Treatment for salivary gland cancer depends on its location, severity, and stage. Treatment most often consists of surgery and radiation therapy.
Surgery is the primary treatment for salivary gland cancer, if the tumor can be removed entirely, and has not grown deeply into nearby structures. The doctor will remove all or part of the salivary gland, and may remove some nearby tissue and lymph nodes as well.
A parotidectomy is a procedure in which the doctor removes all or part of the parotid gland. This procedure is tedious and difficult because the facial nerves pass directly through the parotid glands. These nerves control facial movement on each side of the face. Fortunately, many parotid gland tumors start on the outer part of the gland, which can often be removed without affecting the facial nerve. For tumors that are more extensive, the entire parotid gland may need to be removed. In these cases, it is important to ask the doctor about facial nerve preservation. The doctor may be able to remove the gland while preserving the function of the facial nerve.
Submandibular/Sublingual gland surgery
For tumors in the submandibular and sublingual glands, surgery to remove the gland is the primary treatment. Low-grade tumors and benign tumors can often be treated by completely removing the gland. More severe tumors may require that the tumor bed and nearby soft tissues also be removed. The surgeon will pay close attention to the facial nerves in these areas, and will preserve them if possible.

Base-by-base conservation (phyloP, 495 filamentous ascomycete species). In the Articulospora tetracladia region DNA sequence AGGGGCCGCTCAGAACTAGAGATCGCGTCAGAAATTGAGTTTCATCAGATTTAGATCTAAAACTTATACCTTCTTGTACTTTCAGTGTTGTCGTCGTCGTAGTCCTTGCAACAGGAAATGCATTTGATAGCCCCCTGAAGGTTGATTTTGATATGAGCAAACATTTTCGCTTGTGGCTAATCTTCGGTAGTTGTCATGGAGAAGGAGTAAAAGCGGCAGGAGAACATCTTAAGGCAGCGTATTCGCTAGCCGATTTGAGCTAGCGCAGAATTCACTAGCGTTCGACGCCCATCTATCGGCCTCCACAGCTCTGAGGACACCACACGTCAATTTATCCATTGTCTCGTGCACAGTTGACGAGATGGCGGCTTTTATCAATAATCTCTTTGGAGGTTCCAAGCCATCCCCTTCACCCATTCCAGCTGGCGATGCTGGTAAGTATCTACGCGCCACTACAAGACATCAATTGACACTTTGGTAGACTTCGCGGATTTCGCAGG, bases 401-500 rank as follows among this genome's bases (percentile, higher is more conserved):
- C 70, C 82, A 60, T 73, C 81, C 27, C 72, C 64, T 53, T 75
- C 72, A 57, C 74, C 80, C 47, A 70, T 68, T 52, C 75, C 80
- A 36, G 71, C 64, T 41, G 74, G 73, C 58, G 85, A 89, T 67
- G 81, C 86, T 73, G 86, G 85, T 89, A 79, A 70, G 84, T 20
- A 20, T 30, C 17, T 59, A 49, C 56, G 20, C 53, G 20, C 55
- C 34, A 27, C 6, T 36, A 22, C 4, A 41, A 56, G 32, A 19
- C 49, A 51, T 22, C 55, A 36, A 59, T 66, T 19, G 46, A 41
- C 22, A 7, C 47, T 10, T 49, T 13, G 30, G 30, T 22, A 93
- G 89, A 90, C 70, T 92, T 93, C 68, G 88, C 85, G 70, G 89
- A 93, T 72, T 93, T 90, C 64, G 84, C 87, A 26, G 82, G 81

The doctor may also recommend any of the following treatments:
Radiation therapy uses waves of high energy rays produced by a machine to destroy cancer cells. Radiation therapy is often given after surgery for salivary gland cancer, in order to kill any remaining cancer cells and prevent a local or regional recurrence. Radiation therapy may also be used as the primary treatment for tumors that can’t be removed with surgery, or as a palliative treatment in patients with advanced cancer in order to relieve symptoms. Chemotherapy may be combined with radiation therapy in some cases. Patients with head and neck cancer should meet with an oncologic dentist before this treatment, as radiation can cause tooth decay and other side effects when administered to the head and neck region.
Proton beam radiation therapy
Proton therapy is an advanced type of radiation therapy that uses “protons” rather than X-ray “photons” to deliver radiation to the tumor. In conventional radiotherapy, the photon beams can deposit radiation and damage healthy cells as they pass through the body. Proton therapy deposits most of the radiation directly at the tumor site, resulting in less damage to healthy tissue and fewer side-effects.
Chemotherapy is the use of drugs to target rapidly growing cells in an effort to destroy cancer cells. Chemotherapy is rarely used to treat salivary gland cancer, but may be combined with radiation in some cases. Chemotherapy may also be given to patients whose cancer has metastasized in order to shrink the tumor and relieve symptoms.
Clinical trials allow patients to try a new treatment before it is available to the general public. In some cases, this may be a new drug that has not been used in humans before, or it may be a drug or drug combination that is not currently used for that specific type of cancer. Early phase clinical trials are often used to test side effects of a drug or drug combination, while later phase clinical trials are used to see how effective a new treatment might be for a certain type of cancer. Clinical trials allow doctors and researchers to improve the treatment of cancers with possibly more effective therapies. A clinical trial may be a new, groundbreaking drug or it may have no effect. It is important to talk with your doctor about the pros and cons of clinical trials for your particular situation.